Ceredigion winter landscape flickr stuff_and_nonsenseCeredigion. The name itself sounds utterly made up, plucked from a fantasy tale of a land full of dragons, trees of white flowers and glossy, hiding hills. The reality of this Welsh land is not far from the imaginings, the quiet majesty of it as well as the story behind the name, a story, like most Welsh tales, that tells of struggle and courage for a higher purpose. Named for a Welsh prince, Ceredig, who fought off the colonial Irish to regain his land, it is a land of both haunting beauty and tourist hotspots.

From the desert of Wales in the womb of the Cambrian mountains, to the award winning beaches crawling with tourists eager for an escape from the hectic bustle of the concrete wilderness, this plethora of geography presents Ceredigion as an adventure of nature – a challenge to those who embrace wholeheartedly the beauty and the history behind the land, and wish to tame it. A wealth of outdoor activities are on offer; cycling, freerunning and hiking for those who enjoy working up a sweat, to those who wish a leisurely walk along the coast or the more challenging routes of the mountains; or soothing boat trips accompanied by the local dolphins and seals at New Quay. For a more historical twist to your travels, there are the narrow gauge steam railway trails in Teifi Valley and the Vale of Rheidol to be explored. This mode of transport, with tracks built close together to ferry miners across the unpredictable terrain, retains its original carriages and now allows sightseers a journey through Ceredigion natural landmarks.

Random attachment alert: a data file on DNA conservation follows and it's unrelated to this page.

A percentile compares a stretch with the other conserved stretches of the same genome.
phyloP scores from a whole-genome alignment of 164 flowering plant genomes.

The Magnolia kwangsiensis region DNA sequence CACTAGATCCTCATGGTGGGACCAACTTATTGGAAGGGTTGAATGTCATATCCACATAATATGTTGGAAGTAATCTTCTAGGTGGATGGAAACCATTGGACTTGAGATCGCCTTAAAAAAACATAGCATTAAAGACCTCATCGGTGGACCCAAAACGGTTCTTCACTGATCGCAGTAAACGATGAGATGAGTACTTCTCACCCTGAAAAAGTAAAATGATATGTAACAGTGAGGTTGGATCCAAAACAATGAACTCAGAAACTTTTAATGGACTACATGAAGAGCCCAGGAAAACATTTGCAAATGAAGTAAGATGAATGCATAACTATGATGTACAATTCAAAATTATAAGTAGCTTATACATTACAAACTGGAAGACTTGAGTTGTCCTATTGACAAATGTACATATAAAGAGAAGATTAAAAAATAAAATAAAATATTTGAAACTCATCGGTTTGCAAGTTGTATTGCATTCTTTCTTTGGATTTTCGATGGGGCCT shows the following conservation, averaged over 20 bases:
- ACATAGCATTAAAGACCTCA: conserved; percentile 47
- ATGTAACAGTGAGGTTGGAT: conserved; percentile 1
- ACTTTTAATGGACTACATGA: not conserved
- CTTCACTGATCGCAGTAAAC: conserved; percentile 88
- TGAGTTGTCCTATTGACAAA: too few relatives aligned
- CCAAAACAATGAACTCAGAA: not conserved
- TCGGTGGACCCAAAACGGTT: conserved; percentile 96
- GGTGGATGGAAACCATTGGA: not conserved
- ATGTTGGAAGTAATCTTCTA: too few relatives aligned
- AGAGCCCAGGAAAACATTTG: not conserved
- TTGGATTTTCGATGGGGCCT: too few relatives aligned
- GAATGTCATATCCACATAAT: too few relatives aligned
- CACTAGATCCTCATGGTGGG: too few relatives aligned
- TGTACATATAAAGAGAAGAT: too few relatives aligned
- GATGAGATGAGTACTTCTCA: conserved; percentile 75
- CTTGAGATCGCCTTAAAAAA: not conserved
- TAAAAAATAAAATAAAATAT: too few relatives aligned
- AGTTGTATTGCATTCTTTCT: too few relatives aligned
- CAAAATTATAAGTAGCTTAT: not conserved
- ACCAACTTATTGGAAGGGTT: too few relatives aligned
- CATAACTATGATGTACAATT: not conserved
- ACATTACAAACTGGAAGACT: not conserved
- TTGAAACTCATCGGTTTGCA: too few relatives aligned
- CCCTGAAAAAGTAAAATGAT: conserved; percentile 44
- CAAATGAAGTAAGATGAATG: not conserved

Many of the inns, B&Bs, and boutique hotels are old mansions, ancient villas or quaint houses managed and run by locals. The food is wholly homemade, with thick slices of fresh-cut bacon and newly-picked fruits, and meals cooked over an Aga stove. Some, like the modern boutique hotel The Harbourmaster Inn, serves ale and wine at a harbourside bar where you can watch the catch of the day being brought in from the sea; while others like the Argo Villa B&B encourage visitors to explore the village pubs and restaurants for true Welsh food. Here still exists the posts of Innkeeper and Landlady, and they are there to ensure that your bedspreads of Egyptian cotton and heated water are as pleasing to you as the hearty Welsh breakfasts served every morning.